The monoclonal antibody ocrelizumab was recently granted a breakthrough therapy designation by the FDA for the treatment of patients with primary progressive multiple sclerosis (PPMS). Ocrelizumab is the first investigational agent for the treatment of MS to be given this status.
The phase 3 ORATORIO clinical trial randomized 732 patients with PPMS to receive intravenous ocrelizumab 600 mg every 24 weeks or placebo until progression. For the primary end point—the time to onset of 12-week confirmed disability progression—the risk was reduced by 24% with ocrelizumab, and other markers of disease activity were also improved.
After 120 weeks of treatment, significant improvements were observed in a timed 25-foot walk, change in T2 lesion volume from baseline, and the rate of brain volume loss.
Ocrelizumab, which selectively depletes CD20-positive B-cells, also showed efficacy in patients with relapsing-remitting MS in the OPERA study.
At the 2016 ACTRIMS (Americas Committee for Treatment and Research in Multiple Sclerosis) Forum, a subgroup analysis of the ORATORIO clinical trial showed that ocrelizumab is effective in patients with and without T1 gadolinium (Gd)-positive lesions at baseline.
“Ocrelizumab is the first investigational treatment to meet primary and key secondary efficacy end points in a phase 3 PPMS study,” said Jerry S. Wolinsky, MD, Interim Chair, Department of Neurology, the University of Texas Health Science Center at Houston. “The effect was consistent with the improvement seen in the overall population.”
When examined according to T1 Gd enhancement versus no enhancement at baseline, hazard ratios were more favorable for patients with Gd-positive lesions; however, patients with Gd-negative lesions also derived benefit from ocrelizumab. The differences between treatment arms by T1 Gd enhancement, however, were not significant because of a lack of power.
“The confidence intervals cross 1 for both groups, and as you may surmise, they do not lead to statistical significance, but the overall results are similar for the 2 groups,” Dr Wolinsky said.
Because the study lacked power to show significance, no conclusions can be drawn as to which patients may benefit most from this drug, he said.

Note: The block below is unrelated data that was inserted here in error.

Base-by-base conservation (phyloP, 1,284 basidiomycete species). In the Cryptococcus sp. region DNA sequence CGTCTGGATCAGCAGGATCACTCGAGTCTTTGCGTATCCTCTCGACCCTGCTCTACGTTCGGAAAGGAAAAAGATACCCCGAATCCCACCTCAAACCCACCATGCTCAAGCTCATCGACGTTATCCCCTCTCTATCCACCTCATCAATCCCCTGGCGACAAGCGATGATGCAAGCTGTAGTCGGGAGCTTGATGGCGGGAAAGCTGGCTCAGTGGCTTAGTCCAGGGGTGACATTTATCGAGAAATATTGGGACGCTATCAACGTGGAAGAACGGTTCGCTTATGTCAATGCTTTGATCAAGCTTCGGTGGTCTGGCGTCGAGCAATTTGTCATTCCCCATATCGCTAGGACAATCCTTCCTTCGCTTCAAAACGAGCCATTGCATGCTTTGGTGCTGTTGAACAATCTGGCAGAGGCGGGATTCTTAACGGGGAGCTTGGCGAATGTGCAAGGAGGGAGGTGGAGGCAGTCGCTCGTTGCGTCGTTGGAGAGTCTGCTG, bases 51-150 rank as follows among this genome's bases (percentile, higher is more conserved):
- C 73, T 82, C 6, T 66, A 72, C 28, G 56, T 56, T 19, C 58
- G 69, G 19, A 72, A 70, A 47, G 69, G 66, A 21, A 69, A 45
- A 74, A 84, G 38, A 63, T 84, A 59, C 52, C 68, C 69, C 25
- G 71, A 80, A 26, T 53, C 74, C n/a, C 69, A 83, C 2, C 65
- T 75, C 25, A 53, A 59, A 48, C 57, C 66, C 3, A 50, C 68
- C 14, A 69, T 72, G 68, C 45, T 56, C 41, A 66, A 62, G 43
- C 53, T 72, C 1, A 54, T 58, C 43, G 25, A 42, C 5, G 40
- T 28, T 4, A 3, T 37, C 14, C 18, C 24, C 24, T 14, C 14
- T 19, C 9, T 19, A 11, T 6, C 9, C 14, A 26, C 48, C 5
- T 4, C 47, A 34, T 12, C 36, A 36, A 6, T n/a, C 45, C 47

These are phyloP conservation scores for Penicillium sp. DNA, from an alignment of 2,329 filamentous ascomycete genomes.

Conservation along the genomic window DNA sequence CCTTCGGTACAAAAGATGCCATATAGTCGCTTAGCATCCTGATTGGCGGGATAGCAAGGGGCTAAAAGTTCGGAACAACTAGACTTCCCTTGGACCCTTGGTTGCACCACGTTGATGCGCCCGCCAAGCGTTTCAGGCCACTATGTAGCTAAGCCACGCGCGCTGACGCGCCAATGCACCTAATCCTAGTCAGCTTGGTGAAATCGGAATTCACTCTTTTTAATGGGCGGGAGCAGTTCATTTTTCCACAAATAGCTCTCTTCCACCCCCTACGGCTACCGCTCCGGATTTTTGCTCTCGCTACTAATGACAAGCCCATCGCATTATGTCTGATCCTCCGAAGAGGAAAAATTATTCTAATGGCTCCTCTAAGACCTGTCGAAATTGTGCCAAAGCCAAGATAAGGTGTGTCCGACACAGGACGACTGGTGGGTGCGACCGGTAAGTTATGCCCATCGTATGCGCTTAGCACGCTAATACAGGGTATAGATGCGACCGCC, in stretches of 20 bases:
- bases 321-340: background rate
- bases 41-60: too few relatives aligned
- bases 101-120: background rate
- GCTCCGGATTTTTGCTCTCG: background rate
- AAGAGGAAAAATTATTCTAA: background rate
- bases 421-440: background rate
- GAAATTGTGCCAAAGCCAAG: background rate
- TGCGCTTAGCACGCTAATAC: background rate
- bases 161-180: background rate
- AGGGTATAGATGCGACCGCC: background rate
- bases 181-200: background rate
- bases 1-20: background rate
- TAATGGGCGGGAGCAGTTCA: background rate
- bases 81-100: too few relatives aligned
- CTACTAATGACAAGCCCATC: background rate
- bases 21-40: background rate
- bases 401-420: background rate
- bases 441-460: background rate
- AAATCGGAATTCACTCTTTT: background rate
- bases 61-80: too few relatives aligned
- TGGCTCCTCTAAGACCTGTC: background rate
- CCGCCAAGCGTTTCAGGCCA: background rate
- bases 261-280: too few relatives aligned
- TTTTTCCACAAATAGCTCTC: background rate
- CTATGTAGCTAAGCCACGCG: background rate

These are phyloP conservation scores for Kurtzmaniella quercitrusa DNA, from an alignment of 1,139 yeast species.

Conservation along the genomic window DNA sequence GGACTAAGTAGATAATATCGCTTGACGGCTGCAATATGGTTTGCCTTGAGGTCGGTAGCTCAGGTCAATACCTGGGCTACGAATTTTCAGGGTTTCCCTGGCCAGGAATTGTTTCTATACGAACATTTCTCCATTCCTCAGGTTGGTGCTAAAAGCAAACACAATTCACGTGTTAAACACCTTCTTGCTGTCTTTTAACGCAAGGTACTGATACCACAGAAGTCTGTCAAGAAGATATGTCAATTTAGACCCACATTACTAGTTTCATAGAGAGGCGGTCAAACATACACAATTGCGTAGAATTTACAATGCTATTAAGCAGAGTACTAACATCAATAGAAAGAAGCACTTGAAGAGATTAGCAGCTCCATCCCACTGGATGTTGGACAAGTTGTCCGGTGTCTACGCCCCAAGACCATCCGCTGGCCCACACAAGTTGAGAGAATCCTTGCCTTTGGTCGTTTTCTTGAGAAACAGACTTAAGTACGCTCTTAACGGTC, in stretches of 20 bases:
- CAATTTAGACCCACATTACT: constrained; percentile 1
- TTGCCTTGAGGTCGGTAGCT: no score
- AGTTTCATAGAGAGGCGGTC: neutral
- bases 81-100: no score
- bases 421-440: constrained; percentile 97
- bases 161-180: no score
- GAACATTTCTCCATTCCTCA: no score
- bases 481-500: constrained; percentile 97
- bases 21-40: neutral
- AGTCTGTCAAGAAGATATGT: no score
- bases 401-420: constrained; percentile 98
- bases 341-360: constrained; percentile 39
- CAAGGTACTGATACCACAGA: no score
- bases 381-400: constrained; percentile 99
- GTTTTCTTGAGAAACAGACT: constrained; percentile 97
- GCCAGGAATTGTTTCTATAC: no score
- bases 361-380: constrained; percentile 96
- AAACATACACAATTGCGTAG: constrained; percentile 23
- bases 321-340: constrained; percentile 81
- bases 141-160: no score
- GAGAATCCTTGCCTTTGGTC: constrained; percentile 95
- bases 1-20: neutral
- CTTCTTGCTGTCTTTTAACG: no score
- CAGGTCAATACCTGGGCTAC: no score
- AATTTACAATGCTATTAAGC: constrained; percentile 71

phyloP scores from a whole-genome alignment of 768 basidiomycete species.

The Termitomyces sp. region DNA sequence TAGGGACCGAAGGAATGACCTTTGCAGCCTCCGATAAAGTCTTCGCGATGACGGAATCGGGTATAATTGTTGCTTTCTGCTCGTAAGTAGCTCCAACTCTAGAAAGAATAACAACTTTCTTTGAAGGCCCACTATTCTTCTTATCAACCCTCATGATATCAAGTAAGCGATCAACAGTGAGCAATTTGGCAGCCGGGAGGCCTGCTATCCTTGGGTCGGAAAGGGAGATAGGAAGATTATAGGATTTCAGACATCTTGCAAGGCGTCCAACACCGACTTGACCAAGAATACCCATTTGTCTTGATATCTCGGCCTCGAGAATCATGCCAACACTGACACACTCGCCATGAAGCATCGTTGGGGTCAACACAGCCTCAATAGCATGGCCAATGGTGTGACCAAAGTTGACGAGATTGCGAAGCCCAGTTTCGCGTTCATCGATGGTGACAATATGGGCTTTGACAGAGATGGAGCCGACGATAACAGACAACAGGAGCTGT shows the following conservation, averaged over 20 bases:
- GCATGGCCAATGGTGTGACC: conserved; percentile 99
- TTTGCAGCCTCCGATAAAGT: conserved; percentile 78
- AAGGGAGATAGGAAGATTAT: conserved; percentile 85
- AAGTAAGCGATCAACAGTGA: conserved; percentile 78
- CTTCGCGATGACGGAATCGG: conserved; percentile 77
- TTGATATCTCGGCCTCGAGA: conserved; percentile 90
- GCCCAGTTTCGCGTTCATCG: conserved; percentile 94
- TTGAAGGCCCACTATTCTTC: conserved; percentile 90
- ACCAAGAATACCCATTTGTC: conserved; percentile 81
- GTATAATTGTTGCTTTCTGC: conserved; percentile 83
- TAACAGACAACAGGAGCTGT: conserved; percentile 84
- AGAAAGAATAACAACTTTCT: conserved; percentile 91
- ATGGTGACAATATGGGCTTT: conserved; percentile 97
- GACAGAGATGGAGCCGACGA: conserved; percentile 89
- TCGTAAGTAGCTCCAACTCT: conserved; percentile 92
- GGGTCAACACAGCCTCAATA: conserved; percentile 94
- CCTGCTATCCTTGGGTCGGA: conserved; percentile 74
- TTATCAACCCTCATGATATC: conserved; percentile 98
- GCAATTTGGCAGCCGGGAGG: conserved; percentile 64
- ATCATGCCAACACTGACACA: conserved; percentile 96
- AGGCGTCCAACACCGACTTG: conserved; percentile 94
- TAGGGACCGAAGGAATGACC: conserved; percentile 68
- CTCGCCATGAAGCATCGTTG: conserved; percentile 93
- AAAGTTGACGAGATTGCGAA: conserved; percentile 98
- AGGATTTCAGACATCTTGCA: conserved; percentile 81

This subgroup analysis “was an attempt to understand the data better,” Dr Wolinsky explained. “There is still a lot of work to be done to understand if there are subgroups of patients in the study who consistently respond differently from others.”
Researchers are still grappling with the biology of PPMS—trying to understand what is driving the process, what Gd enhancement means in PPMS, and how anti-CD20 molecules and other drugs can affect progression, he said.
Fred D. Lublin, MD, Director of the Corinne Goldsmith Dickinson Center for Multiple Sclerosis, Mount Sinai Medical Center, NY, commented that MS experts have been anxious to see this subgroup analysis, “to know whether [magnetic resonance imaging] activity made a difference or not.”
“It seems that patients did worse if they did not have any, and better if they did, but the power was not there to answer the question,” Dr Lublin said.
The Future of Ocrelizumab
Dr Wolinsky commented on the drug’s breakthrough designation. “First and foremost, this does not assure in any way that ocrelizumab will be approved,” he pointed out.
“What it does say is that the FDA will make every attempt to speed up the process for reviewing the data, for making sure there is open dialogue with the company about whether the data are formatted correctly, whether we have presented all the data they want, about issues they may anticipate…so that we do not wind up in a situation where the decision is protracted because of iterative rounds of asking for more and more information.”
“This designation could not have been made from the OPERA trial [in relapsing-remitting MS], because there are many drugs for this phase of disease, and you cannot say there is an unmet need, but for PPMS, it is clear we do not have anything that the FDA believes is worth using,” Dr Wolinsky said.
Based on the information to date, Dr Wolinsky and Dr Lublin agreed that the FDA lacks grounds for restricting ocrelizumab to patients with Gd-positive lesions. “They could hardly say that one subgroup alone responds,” Dr Wolinsky noted. “The data do not show that.”